Americas Test Kitchen is my old reliable. They are the ones I turn to when I can’t figure out why the gravy in my chicken pot pie is not as thick and creamy as I want it to be. They are the ones that I turn to when I don’t know why my baked french fries are always soggy or I can’t cook my boneless skinless chicken breast without drying them out. More than likely they have solutions for me.
Americas Test Kitchen is not Food Network flashy, it is public television practical. I think for this reason, a lot of cooks overlook a great resource.
I am a practical girl. I am constantly in search of answers. I am always on the prowl to find the
I was first introduced to ATK while watching an episode of their TV show on public television. The episode was about how to get crispy fried chicken. It was amazing. I don’t eat fried chicken very often and I never make it at home,but that’s not really the point. The point is their technique. It was awesome. They had done all the homework and tried dozens of different methods, so they could show little ole me what works best. The next episode I saw was on
Since then I have been drawn to their magazines and watch the TV show often. They are a great learning resource. So when I got The America’s Test Kitchen Healthy Family Cookbook for Christmas…well, it was like Christmas. (It scares me sometimes when I think about what gets me excited.)
This cookbook is loaded with information. It is so much more than just a cookbook. I like to refer to it as the Consumers Reports of cooking. The entire book is loaded with cooking techniques, ingredient reviews, how to’s, cooking tool reviews and lest we forget…recipes!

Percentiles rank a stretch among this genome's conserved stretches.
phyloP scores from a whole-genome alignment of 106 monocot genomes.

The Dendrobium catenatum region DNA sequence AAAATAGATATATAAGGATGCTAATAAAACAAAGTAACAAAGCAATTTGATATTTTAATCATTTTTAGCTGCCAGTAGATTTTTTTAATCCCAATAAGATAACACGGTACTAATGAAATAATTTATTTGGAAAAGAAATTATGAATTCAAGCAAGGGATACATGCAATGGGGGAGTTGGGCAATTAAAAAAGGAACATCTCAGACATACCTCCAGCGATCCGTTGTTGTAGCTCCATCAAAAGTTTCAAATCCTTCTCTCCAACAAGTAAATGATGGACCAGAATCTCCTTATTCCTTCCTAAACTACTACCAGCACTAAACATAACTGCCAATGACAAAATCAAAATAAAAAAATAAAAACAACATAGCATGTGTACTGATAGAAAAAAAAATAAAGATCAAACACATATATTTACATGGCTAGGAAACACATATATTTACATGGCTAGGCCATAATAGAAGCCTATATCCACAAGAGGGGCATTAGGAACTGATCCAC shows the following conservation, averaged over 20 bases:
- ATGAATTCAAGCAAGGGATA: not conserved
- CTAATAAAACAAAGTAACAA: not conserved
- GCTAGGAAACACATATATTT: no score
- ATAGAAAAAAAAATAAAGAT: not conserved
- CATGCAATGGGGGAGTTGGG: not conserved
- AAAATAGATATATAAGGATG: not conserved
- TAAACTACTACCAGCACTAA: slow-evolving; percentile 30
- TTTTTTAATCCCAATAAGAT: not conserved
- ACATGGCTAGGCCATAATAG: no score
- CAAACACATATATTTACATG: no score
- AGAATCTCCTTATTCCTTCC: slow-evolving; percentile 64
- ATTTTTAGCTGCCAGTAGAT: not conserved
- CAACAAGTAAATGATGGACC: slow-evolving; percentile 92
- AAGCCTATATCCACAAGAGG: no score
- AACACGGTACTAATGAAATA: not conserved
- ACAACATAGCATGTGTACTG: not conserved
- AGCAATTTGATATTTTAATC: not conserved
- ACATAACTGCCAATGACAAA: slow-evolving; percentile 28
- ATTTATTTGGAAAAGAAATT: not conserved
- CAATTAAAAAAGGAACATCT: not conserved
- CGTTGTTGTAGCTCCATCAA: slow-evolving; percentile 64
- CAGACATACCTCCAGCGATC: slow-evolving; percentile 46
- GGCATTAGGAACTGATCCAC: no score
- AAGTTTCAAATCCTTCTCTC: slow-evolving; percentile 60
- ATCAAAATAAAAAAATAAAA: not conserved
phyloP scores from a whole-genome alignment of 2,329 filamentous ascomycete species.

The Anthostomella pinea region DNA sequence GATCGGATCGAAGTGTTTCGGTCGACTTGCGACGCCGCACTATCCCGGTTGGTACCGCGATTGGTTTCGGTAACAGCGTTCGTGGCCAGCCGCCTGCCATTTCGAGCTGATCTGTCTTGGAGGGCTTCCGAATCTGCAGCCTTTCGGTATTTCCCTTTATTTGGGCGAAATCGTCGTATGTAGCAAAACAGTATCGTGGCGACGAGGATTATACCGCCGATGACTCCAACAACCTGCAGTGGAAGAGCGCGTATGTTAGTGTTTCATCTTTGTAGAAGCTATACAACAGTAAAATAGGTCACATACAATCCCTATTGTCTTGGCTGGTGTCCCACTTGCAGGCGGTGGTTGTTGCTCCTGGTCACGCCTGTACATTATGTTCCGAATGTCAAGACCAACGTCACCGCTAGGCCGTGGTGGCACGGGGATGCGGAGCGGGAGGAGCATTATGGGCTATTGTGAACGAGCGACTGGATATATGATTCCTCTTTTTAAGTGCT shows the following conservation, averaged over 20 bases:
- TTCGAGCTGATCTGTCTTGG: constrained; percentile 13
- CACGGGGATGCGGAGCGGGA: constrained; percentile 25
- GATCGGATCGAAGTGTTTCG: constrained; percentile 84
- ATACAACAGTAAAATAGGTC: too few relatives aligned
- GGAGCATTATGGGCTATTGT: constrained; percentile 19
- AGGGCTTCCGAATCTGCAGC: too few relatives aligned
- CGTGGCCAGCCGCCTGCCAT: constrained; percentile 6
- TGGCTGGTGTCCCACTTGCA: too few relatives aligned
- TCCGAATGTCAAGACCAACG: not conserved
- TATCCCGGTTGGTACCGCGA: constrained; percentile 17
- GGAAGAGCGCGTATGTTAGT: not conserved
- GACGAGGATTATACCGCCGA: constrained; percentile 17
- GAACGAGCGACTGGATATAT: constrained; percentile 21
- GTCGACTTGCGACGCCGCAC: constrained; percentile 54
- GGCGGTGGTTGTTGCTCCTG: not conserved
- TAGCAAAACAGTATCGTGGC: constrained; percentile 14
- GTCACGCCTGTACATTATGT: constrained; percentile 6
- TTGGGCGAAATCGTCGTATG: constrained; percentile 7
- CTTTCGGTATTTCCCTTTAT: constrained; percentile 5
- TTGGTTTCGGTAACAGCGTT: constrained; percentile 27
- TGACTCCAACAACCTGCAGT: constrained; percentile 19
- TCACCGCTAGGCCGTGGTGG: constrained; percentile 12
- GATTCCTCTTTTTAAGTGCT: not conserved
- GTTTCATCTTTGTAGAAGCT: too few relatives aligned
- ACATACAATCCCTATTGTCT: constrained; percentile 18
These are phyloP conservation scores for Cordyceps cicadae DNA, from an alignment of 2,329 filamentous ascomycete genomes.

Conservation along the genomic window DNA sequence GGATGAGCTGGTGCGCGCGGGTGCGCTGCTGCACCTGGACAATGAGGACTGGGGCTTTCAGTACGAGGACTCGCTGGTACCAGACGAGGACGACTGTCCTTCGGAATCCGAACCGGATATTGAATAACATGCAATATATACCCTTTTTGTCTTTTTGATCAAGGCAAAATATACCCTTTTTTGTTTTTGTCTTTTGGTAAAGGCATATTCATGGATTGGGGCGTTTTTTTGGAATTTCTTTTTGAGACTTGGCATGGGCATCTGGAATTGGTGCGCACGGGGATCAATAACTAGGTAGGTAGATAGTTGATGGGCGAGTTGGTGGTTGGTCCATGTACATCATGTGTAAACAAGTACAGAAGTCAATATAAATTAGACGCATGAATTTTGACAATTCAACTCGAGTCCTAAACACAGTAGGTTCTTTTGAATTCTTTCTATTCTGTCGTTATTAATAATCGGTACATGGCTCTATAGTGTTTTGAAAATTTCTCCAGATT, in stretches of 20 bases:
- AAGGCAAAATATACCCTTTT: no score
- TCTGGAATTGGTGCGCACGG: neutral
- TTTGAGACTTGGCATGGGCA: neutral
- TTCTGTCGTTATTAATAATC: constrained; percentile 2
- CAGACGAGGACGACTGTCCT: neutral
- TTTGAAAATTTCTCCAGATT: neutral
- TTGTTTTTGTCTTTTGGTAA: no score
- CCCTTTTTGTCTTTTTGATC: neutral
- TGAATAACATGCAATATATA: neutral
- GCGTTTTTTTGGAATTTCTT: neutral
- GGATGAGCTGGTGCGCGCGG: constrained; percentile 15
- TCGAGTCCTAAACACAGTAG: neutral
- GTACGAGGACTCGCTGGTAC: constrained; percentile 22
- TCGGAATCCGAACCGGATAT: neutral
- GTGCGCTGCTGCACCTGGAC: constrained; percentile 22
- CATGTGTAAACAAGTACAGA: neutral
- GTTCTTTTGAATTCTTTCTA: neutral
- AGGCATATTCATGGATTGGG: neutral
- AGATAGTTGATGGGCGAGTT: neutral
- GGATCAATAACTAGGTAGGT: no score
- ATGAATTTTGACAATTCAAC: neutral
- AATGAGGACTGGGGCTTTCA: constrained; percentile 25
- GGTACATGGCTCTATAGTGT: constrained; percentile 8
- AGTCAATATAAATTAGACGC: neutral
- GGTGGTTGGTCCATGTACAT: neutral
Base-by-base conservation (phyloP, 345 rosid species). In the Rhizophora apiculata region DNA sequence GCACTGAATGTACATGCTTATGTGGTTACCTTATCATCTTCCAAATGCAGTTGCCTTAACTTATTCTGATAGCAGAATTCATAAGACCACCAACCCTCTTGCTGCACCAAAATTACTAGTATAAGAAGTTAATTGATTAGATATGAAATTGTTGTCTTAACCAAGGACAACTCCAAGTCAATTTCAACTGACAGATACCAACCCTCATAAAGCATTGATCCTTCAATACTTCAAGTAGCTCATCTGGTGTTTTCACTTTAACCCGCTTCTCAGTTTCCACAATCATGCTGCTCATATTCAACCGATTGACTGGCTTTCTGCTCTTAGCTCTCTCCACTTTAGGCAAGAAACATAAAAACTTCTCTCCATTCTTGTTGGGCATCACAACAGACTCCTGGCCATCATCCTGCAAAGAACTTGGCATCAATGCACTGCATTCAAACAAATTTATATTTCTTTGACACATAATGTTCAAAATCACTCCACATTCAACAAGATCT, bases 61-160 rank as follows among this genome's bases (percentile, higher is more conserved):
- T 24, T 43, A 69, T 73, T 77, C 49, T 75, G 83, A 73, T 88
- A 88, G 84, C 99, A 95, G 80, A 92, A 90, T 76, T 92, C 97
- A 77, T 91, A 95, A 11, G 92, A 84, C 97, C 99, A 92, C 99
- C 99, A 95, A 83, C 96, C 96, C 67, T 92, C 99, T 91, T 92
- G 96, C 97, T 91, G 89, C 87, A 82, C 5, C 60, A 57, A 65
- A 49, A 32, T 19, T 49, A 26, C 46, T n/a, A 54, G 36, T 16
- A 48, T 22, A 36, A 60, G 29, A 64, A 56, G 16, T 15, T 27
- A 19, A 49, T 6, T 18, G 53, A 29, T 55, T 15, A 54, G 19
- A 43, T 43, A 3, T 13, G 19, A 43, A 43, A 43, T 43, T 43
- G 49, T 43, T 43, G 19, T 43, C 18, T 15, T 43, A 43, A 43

Keep in mind that this version is called the “Healthy” family cookbook. The recipes are makeovers of common everyday meals. They are healthier recipes with lower calories, fat content and methods to reduce sodium content, among other things.
Physically, this cookbook is your basic three ring binder type. it’s not a coffee table book. It’s a good old fashioned (by today’s standards anyway) cookbook. The contents include sections on Kitchen basics like timing, temperature and measuring. They move on to describe essential cooking tools and give their recommendations for the best of each. Then on to the recipes. The book starts with breakfast and includes sections on salads, stir-fries and curries, grilling, whole grain breads, desserts, kid friendly recipes, pasta, rice, grains and beans, fish and shellfish, pizza and tarts plus eight other sections. There is nothing in this cookbook that I would consider exotic. It is basic everyday stuff.
Each page is loaded with information. I have chosen pages 186-187 at random and I would like to give you a breakdown of what is on them. Lets start with the testing review on whole wheat pasta, which fills the left hand column of page 186. The review explains how they tested 18 different brands of whole wheat pasta in their test kitchens, what the testing involved and what the results where (which only confirms to me that I am justified in my dislike of whole wheat pasta). The next item on the page is a recipe for Penne with Chicken , Caramelized Onions, and Red Peppers complete with nutritional information. The recipe is then followed by a test kitchen tip on how to caramelize onions, followed by the best way to shred fresh basil. The right hand column on page 187 is dedicated to “Getting to Know: Salt.” The article explains the position they took on salt when putting the cookbook together, along with some important information on salt in our diets. The column is finished off with a chart showing the average amount of sodium in many of the common ingredients we use in our kitchens. See, so much more than just a cookbook.
There are over 500 pages like this. I highly recommend this book to even the most experienced home cook. You won’t find any flash or fancy design here, but if you have never experienced the knowledge of America’s Test Kitchen, you won’t be disappointed.